When the heads of states of the African region meet Indian leaders in New Delhi next week, besides other sectors, ‘Blue Economy’ will be one of the major areas where India will be focussing.
“Africa has a long coastline, which is subject to global threat like piracy and the Indian Navy has played a very significant role on the east coast of Africa in guarding the trade routes, in securing the coastlines, even helping African nations organising international events by providing naval security,” said Navtej Singh Sarna, secretary (west), ministry of external affairs.
The concept of Blue Economy, seen as a logical extension of the Green Economy with emphasis on environmentally sustainable development, underlines that Oceans, including the High Seas, have an integral role in the struggle for sustainable development.
Stating that Indian has done its bit in trying to build maritime capacity and is doing hydrographic surveys, he said, “We have done work in this area with Mauritius, Tanzania, Kenya and other countries. This is the one area of immense security interest both to Africa and India.”
The third India-Africa Forum summit will be held in New Delhi later this month. “ The event will take place between October 26 and 30 and the participation will be at three levels. The first level would be that of the Heads of Government, followed by the Foreign Ministers and senior government officials.”
“This is also the first summit which is taking place after the United Nation’s adoption of the ‘Development Agenda 2030’ a month ago, which also has certain objectives and sustainable development goals, and the accompanying narrative is broadly in alignment with our own priorities,” he added.
Underlining the importance of the ‘Blue Economy’, the economy of the ocean, Sarna, said, “It is extremely important to Africa, and we already had discussions on the blue economy with Kenya, Mozambique, Tanzania, Mauritius. The economy will be developing the full potential of the ocean, whether in terms of trade, security, energy, fisheries, and so on.”
Studies have shown that oceans, seas and lakes require more in depth attention and coordinated action to better play their role in developing Africa. According to Economic Commission for Africa in the Eastern Africa, oceans and waters provide a substantial portion of the global population with food and livelihood and are the means of transport for over 80% of global trade.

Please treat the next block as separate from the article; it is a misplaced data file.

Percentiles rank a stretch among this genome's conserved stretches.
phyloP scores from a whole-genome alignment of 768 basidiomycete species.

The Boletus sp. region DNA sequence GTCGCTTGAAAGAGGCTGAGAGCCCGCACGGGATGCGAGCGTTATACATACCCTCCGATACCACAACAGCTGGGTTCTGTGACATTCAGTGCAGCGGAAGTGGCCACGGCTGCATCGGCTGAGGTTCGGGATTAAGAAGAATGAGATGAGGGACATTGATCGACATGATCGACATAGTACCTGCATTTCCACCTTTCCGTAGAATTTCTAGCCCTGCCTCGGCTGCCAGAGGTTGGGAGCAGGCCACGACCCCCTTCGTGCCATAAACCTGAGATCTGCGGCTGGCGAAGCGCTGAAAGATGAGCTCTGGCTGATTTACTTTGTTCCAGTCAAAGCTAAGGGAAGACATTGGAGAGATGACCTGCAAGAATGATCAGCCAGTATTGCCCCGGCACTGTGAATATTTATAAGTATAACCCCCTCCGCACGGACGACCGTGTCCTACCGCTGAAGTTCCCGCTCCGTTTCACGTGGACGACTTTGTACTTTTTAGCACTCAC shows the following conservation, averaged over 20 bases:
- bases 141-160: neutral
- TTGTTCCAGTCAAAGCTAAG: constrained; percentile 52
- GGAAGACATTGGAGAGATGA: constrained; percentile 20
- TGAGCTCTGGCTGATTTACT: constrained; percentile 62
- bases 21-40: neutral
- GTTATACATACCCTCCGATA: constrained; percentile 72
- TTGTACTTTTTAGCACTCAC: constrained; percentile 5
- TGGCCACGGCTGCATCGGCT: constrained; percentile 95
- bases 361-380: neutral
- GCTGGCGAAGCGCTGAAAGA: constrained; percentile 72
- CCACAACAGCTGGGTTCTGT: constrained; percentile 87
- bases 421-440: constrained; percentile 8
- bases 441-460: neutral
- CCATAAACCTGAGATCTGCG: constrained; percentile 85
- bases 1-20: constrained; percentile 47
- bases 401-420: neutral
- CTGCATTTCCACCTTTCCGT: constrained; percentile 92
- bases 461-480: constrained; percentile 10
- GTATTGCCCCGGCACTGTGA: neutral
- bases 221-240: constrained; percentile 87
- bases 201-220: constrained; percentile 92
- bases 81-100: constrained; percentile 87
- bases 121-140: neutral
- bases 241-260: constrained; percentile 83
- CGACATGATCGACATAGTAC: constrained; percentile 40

Though facing multiple daunting challenges, oceans’ ecosystems and associated resources are important and strategic economy drivers in many countries. According to the 2014 Africa Progress Report,illegal unreported and unregulated fishing costs Africa immensely.
The report cites that the amount of resources that are lost in west Africa is estimated at $ 1.3 billion every
year with significant damages in ecological systems and food and nutrition security too.
Africa has a variety of coastal ecosystems — such as estuaries, coral reefs, mangrove forests, and wetlands — that provide critical services, including protecting the coast from severe weather and sea-level rise, regulating water quality and quantity, providing habitat for biodiversity, and spawning grounds for aquatic species.
Agriculture, healthcare, medical tourism, Indian investment in Africa, skill development programmes will also figure during the summit.
While preparing for the summit, India has made special efforts to align its priorities and activities as much as possible with Africa’s vision document ‘Agenda 2063’.
India’s bilateral trade with the African continent is $70 billion. India has extended soft loans of about $7 billion to the African countries which constitutes about two-third of all lines of credit operating with the continent. Presently, India has investments worth over $32 billion in Foreign Direct Investment in Africa, he added.
India’s trade with the continent has expanded 14 times in the last seven-eight years.